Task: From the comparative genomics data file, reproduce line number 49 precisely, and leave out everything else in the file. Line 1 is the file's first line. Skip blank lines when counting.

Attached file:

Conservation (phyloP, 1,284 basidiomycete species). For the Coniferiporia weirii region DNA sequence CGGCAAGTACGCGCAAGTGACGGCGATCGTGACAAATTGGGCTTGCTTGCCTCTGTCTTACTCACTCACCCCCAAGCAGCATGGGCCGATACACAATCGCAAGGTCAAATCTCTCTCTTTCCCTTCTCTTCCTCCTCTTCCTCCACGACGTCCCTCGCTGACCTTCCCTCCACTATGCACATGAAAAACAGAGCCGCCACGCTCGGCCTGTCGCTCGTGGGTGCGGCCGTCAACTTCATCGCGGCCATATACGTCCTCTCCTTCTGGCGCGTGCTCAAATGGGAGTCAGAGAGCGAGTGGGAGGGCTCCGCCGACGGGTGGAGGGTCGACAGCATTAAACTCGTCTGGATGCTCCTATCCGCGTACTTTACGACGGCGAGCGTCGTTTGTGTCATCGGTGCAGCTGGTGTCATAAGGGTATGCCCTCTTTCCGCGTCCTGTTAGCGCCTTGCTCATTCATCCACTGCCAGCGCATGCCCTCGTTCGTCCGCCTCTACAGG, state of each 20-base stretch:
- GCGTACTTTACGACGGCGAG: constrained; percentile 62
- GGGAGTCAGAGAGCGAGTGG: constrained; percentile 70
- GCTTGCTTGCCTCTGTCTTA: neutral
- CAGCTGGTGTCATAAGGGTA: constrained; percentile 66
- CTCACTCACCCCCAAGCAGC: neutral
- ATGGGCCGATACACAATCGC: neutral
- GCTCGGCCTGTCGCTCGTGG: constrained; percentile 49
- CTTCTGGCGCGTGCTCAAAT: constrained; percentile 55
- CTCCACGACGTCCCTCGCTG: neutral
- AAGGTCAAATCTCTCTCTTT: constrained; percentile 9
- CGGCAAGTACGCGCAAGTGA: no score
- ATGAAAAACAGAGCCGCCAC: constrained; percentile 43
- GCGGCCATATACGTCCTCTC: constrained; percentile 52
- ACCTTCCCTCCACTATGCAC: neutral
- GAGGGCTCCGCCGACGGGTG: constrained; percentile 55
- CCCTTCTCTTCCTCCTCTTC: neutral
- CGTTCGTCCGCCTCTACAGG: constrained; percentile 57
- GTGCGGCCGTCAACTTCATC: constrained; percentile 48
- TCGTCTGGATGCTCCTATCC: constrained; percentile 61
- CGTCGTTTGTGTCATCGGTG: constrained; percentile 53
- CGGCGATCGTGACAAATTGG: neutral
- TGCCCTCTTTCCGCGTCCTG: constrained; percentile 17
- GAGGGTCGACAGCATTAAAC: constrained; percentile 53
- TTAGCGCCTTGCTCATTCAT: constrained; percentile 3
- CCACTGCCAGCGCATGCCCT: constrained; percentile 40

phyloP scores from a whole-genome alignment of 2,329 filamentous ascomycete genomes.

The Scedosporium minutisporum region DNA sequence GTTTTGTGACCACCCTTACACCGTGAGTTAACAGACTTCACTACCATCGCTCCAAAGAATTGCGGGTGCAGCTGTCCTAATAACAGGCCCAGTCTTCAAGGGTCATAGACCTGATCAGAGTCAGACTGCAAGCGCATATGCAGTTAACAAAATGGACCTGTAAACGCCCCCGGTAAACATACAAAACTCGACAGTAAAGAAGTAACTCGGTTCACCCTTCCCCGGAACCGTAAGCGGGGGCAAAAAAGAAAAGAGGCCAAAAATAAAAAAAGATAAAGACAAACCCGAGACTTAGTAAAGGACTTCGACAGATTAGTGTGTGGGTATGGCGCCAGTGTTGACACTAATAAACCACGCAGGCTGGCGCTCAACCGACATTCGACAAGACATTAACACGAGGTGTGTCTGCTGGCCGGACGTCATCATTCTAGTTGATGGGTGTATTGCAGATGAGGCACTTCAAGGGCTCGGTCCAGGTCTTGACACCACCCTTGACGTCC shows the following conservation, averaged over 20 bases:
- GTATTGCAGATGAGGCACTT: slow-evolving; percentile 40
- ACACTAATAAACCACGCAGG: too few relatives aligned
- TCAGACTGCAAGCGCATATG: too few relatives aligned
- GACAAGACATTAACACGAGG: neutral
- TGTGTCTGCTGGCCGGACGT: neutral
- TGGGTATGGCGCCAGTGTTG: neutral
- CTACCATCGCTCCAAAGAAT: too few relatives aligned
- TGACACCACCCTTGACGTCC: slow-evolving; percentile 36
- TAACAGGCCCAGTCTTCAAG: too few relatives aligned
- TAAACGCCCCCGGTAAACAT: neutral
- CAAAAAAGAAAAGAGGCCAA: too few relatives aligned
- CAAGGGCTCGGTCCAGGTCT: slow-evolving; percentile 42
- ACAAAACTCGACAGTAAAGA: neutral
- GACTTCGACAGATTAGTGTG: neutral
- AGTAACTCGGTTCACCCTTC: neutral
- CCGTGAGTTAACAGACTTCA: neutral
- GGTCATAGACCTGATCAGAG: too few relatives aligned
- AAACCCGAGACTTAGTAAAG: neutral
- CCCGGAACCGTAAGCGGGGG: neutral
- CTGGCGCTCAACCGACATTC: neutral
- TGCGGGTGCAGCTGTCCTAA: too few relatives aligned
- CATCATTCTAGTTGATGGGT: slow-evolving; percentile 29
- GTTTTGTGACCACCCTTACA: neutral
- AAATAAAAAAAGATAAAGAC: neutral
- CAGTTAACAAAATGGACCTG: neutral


- TGCGGGTGCAGCTGTCCTAA: too few relatives aligned